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CSU students explore occupational therapy for Indigenous Australians

Friday 19 Oct 2018

In their final activity at Charles Sturt University (CSU), fourth year students will explore the possibilities of their new careers as occupational therapists in a two day conference starting Wednesday 24 October at CSU in Albury-Wodonga.

The CSU students will present papers on contemporary practice issues relevant to the provision of occupational therapy services to regional, rural and remote communities with a specific focus on Indigenous Australian people.

In her final year of the occupational therapy course, student Ms Gemma Wall hailed the conference initiative as an excellent way to showcase how far the students had progressed after four years of university study.

“During my course I learned much about the importance of culturally competent care and the impact this can have on improving health outcomes when working with culturally diverse clients such as Aboriginal and Torres Strait Islander people,” Ms Wall said.

In her conference presentation, Ms Wall is considering how to successfully implement a culturally sensitive self-management program for stroke rehabilitation in an Indigenous Australian community.

Ms Wall will draw from the Best Evidence for Stroke Therapy study being conducted at CSU in partnership with Albury Wodonga Health and Wagga Wagga Base Hospital.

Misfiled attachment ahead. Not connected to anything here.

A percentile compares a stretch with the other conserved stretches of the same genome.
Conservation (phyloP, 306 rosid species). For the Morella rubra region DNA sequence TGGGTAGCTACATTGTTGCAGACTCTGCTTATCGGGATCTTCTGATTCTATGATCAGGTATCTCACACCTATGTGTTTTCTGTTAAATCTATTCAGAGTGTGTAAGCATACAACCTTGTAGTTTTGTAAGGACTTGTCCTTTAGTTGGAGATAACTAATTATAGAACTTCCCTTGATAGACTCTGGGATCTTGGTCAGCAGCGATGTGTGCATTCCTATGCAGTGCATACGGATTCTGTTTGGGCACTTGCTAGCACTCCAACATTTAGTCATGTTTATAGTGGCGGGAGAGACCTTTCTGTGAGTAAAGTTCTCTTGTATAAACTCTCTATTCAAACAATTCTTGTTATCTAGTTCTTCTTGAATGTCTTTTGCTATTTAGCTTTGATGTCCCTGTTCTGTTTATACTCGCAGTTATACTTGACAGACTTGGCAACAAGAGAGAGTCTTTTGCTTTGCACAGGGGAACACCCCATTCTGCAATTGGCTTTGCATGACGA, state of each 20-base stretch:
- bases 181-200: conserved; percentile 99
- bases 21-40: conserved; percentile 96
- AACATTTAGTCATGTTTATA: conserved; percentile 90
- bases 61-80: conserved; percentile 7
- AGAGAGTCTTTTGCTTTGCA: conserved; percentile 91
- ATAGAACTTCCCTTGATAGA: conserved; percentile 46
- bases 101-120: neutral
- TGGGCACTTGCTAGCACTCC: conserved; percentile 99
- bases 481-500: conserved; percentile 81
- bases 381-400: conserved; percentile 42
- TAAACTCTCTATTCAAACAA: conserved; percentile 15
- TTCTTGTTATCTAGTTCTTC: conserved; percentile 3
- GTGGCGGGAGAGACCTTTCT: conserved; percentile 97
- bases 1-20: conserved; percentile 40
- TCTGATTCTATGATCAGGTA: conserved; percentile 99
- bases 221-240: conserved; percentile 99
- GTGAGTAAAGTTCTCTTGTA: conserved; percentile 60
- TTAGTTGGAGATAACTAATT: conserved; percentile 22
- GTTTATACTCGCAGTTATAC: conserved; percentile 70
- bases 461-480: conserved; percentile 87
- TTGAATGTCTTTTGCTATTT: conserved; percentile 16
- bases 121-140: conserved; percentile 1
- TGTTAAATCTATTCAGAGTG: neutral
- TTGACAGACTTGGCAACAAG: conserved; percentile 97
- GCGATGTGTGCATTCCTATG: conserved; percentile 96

Fellow student Ms Rachel Ralph said the conference was particularly relevant as new national standards for cultural competency in occupational therapy become effective in January 2019.

“The conference is important as it allows us to educate each other on how we can better our practice with Indigenous people,” Ms Ralph said.

Discipline Lead of the occupational therapy program in the CSU School of Community Health, Dr Tracey Parnell, said the conference allowed students to demonstrate what they had learned from their studies, and the intellectual rigour they can offer to the health of regional, rural and Indigenous Australians.

“The conference is the culmination of the four year course for these students. It provides an opportunity for them to show the breadth and depth of their knowledge in various areas of contemporary practice.”

“This year we also challenged the students to examine their chosen topic in relation to Indigenous Australians.”

Dr Parnell will welcome participants and students to the conference from 8.30 am on Wednesday 24 October at Room 101, Building 667 at CSU in Albury-Wodonga, Broomfield Court, Thurgoona.

The 26 student presentations include:

  • * Addressing Indigenous health inequality and the role of occupational health in ‘closing the gap’;
  • * Ageing in place in Indigenous Australian communities;
  • * The mental health implication of leaving the land;